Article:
Daly (The Book of Mychal, 2009) tells the story of the infamous 1903 execution of Topsy, a man-killing circus elephant.
The narrative also encompasses the strange phenomenon of 19th-century elephant mania, the history and culture of traveling circuses, the rivalry between electricity titans Thomas Edison and George Westinghouse, and the disquieting marriage of cruel exploitation and exuberant hucksterism that constitutes the dark side of American innovation and progress. The author renders vital portraits of P.T. Barnum (impossible not to love despite his larcenous heart) and Edison (a complicated mixture of bullheaded pride and skewed integrity), as well as various intelligent and sensitive elephants. This makes Daly’s descriptions of their brutal mistreatment very difficult to stomach, and the fact that these incredibly powerful creatures so seldom struck back at their tormenters supports the author’s characterization of them as essentially noble, benign creatures. On the lighter side, the details of circus life—underhanded advertising campaigns launched to discredit competitors’ shows, pickpockets colluding with circus owners to fleece the rubes as completely as possible, all manner of fakery and humbug employed to increase ticket sales—are wonderfully amusing, and there are accounts of more humane trainers who disdained cruelty and emphasized an empathic approach to their work. Most compelling is the “War of the Currents,” in which Edison and Westinghouse fought to dominate the future of commercial electricity by backing either direct (Edison, prideful and misguided) or alternating (Westinghouse, a less-rigid thinker and aided by the genius Nikola Tesla) current. This was a battle of wills and geniuses that had an immeasurably profound effect on the world. The spectacle of an abused, exploited elephant dying to prove a point in a battle already won provides a potent illustration of the pettiness of human behavior that often accompanies man’s attempts to control the natural world.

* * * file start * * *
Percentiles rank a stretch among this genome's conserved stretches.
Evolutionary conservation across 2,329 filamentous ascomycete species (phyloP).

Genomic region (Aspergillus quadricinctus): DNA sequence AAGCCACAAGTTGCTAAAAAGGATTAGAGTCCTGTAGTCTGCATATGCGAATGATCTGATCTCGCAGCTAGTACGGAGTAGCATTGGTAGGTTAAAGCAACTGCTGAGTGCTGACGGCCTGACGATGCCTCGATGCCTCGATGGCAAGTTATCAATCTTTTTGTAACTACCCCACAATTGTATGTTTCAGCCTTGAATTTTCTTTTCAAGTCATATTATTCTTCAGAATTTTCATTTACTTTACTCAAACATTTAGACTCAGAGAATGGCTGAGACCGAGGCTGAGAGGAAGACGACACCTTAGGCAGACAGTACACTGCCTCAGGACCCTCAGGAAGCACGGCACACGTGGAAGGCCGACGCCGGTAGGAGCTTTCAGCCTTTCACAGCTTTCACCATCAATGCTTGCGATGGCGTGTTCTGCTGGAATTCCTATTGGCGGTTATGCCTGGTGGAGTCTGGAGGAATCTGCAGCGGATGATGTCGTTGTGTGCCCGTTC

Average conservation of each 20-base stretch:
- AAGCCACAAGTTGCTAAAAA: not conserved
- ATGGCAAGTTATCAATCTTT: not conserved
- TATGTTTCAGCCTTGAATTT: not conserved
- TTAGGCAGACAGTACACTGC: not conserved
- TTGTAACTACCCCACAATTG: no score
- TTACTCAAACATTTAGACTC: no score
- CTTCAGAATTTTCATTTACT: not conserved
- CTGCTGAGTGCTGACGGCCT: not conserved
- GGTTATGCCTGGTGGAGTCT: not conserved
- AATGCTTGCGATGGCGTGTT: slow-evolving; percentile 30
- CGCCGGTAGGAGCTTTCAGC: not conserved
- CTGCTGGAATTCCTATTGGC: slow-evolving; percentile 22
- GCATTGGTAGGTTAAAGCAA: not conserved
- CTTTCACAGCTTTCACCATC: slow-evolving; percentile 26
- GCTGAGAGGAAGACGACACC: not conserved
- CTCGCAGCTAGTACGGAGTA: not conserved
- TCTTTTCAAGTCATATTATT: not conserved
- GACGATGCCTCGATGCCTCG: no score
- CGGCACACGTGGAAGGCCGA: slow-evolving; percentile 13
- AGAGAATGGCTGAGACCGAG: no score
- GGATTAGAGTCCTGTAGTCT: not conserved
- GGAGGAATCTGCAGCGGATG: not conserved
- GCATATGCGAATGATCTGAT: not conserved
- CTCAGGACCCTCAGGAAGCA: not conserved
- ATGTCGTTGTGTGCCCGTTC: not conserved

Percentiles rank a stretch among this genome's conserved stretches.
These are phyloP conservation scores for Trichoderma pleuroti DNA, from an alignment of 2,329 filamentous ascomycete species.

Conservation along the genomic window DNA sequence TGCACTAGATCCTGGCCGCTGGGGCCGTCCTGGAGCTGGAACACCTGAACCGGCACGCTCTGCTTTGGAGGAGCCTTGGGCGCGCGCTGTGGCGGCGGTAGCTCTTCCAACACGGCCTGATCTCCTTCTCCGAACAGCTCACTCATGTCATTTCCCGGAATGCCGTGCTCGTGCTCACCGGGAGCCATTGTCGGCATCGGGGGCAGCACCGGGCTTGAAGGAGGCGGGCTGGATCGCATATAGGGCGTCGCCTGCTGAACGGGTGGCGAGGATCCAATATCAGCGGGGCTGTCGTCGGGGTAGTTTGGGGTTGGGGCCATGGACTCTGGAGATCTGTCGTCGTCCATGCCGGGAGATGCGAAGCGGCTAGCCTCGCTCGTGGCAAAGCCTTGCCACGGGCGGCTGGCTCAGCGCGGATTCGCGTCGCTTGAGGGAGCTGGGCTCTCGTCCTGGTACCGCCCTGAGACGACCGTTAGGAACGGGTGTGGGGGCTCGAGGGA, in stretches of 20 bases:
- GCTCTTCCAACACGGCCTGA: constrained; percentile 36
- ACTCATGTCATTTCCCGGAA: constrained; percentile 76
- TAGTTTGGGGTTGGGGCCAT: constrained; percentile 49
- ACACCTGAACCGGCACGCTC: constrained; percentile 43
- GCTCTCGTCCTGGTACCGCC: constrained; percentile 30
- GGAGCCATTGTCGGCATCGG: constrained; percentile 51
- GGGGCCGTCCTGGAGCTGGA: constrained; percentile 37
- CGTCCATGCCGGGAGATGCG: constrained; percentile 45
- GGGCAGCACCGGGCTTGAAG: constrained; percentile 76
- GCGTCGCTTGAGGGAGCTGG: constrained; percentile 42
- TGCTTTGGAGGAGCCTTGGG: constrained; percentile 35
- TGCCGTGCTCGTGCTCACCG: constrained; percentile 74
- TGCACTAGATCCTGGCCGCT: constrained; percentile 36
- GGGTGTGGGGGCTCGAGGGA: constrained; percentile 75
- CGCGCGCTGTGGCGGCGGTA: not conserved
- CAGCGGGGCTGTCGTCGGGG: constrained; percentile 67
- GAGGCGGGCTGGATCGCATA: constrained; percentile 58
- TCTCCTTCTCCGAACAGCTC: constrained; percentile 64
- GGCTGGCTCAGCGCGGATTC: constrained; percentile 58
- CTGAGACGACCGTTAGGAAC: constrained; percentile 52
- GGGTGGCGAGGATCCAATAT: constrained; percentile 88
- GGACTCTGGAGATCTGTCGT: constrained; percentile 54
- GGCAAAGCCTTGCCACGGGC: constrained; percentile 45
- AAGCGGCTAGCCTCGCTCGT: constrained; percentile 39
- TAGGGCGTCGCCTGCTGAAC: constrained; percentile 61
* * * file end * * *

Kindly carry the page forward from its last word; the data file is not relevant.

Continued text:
A fascinating and moving piece of American history and a meditation on the cost of entertainment and human progress.